On the Private and Public Views of the Physician

Arch Intern Med. 1968;122(2):179-180. doi:10.1001/archinte.1968.00300070083017.
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Now, perhaps more than ever in recent years, physicians are finding it increasingly difficult to reasonably separate their private opinions and interests from their public responsibilities and involvements. The physician's public role is to be actively concerned about the health of his patients, their families, and the communities in which they live; his private role is like that of any other citizen. What is of particular note at the present time is that the social and political issues that challenge all of us have a special relevance for the physician's public role. When he enunciates a position on these issues, is he speaking as a private individual or is he providing expert counsel because of his knowledge about the biology of man?

The major questions have been reviewed repeatedly: the war in Vietnam; the integration of the Negro and the impoverished individual into all arenas of our society; the proportionality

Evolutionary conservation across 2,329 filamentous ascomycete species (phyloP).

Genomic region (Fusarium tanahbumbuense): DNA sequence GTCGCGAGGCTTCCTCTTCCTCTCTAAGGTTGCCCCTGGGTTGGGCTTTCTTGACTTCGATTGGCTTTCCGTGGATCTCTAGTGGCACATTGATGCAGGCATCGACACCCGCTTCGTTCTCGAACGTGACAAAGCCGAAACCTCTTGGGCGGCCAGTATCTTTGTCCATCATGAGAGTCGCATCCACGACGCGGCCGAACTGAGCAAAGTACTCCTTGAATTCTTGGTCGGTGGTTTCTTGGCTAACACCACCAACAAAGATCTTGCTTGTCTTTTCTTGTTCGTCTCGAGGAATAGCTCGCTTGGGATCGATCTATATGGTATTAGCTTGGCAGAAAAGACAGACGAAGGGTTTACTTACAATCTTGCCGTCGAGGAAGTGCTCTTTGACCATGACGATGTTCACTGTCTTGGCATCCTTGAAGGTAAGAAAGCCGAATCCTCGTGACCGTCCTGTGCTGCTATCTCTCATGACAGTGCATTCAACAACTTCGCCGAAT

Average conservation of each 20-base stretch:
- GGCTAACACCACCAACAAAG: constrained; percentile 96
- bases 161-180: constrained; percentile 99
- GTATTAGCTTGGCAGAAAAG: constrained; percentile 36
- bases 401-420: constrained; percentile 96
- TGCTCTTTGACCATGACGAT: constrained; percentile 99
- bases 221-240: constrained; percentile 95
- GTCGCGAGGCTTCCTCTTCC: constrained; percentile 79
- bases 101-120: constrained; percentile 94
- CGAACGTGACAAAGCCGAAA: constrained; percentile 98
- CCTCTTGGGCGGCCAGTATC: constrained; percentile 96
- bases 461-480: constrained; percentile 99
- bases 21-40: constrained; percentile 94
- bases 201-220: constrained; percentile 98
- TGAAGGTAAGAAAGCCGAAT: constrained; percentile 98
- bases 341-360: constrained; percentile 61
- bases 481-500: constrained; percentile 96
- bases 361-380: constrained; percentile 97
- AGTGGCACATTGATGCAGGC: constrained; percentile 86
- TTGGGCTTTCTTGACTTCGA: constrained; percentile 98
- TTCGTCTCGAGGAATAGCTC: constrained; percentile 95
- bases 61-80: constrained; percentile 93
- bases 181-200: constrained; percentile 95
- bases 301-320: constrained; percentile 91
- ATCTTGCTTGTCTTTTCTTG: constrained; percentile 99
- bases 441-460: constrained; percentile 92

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The American Medical Association is accredited by the Accreditation Council for Continuing Medical Education to provide continuing medical education for physicians. The AMA designates this journal-based CME activity for a maximum of 1 AMA PRA Category 1 CreditTM per course. Physicians should claim only the credit commensurate with the extent of their participation in the activity. Physicians who complete the CME course and score at least 80% correct on the quiz are eligible for AMA PRA Category 1 CreditTM.
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